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Colon Cancer Treatment
Surgical procedures Your surgeon removes the part of your colon that contains the cancer, along with a margin of normal tissue on either side of the cancer to help ensure that no cancer is left behind. Nearby lymph nodes are usually also removed and tested for cancer.
Your surgeon is often able to reconnect the healthy portions of your colon or rectum. But when that's not possible, for instance if the cancer is at the outlet of your rectum, you may need to have a permanent or temporary colostomy.
This involves creating an opening in the wall of your abdomen from a portion of the remaining bowel for the elimination of body wastes into a special bag. Sometimes the colostomy is only temporary, allowing your colon or rectum time to heal after surgery.
In some cases, however, the colostomy may be permanent. In cases of rare, inherited syndromes such as familial adenomatous polyposis, or inflammatory bowel disease such as ulcerative colitis, you may need removal of your entire colon and rectum as a prophylactic measure.Then, in a procedure known as ileal pouch-anal anastomosis, your surgeon will likely construct a pouch from the end of your small intestine that attaches directly to your anus. This allows you to expel waste normally, although you may have several watery bowel movements a day.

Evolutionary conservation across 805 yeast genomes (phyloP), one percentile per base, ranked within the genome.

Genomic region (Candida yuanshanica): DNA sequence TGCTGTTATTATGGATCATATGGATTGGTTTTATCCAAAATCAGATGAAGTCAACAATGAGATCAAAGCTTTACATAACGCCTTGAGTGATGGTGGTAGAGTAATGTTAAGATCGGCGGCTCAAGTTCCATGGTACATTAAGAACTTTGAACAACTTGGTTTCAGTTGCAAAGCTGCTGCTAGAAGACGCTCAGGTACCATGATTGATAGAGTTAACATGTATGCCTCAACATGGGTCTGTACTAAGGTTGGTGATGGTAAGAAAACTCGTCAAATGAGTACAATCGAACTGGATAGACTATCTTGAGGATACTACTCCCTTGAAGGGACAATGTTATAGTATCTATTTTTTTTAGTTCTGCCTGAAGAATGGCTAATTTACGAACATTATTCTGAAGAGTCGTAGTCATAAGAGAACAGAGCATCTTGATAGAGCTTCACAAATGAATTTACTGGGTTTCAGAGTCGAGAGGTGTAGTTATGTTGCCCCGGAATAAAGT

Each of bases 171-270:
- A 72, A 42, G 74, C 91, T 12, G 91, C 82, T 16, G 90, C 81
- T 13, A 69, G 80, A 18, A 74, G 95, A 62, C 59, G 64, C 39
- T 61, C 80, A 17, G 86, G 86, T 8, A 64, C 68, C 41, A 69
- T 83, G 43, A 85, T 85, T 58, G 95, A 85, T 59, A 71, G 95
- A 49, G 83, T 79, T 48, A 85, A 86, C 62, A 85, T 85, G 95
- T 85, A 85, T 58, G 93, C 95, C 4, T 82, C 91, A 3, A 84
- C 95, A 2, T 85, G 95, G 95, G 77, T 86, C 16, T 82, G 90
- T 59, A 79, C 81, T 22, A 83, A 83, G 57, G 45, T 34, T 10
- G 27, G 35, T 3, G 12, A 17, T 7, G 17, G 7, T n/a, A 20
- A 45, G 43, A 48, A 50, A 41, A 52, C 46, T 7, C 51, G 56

Side effects of colon cancer surgery may include short-term pain and tenderness, and temporary constipation or diarrhea. If you have a colostomy, you may develop an irritation on the skin around the opening (stoma). If your cancer is small, localized in a polyp and in a very early stage, your surgeon may be able to remove it completely during a colonoscopy. If the pathologist determines that the cancer in the polyp doesn't involve the base — where the polyp is attached to the bowel wall — then there is a good chance that the cancer has been completely eliminated. Some larger polyps may be removed using laparoscopic surgery. In this procedure, your surgeon performs the operation through several tiny incisions in your abdominal wall, using small instruments with attached cameras that display your colon on a video monitor.
He or she may also take samples from the lymph nodes that drain the area where the cancer is located. Studies have found that people undergoing this procedure need less pain medication and leave the hospital a day earlier on average. Also, people who have this procedure don't have higher rates of recurrence than those who choose the open surgery.
If your cancer is advanced or your health poor, only a small portion of your colon or rectum may be removed. This isn't as effective as surgeries that remove more tissue, and doctors mainly do this to relieve blockages or bleeding. This is referred to as palliative surgery; it isn't curative.
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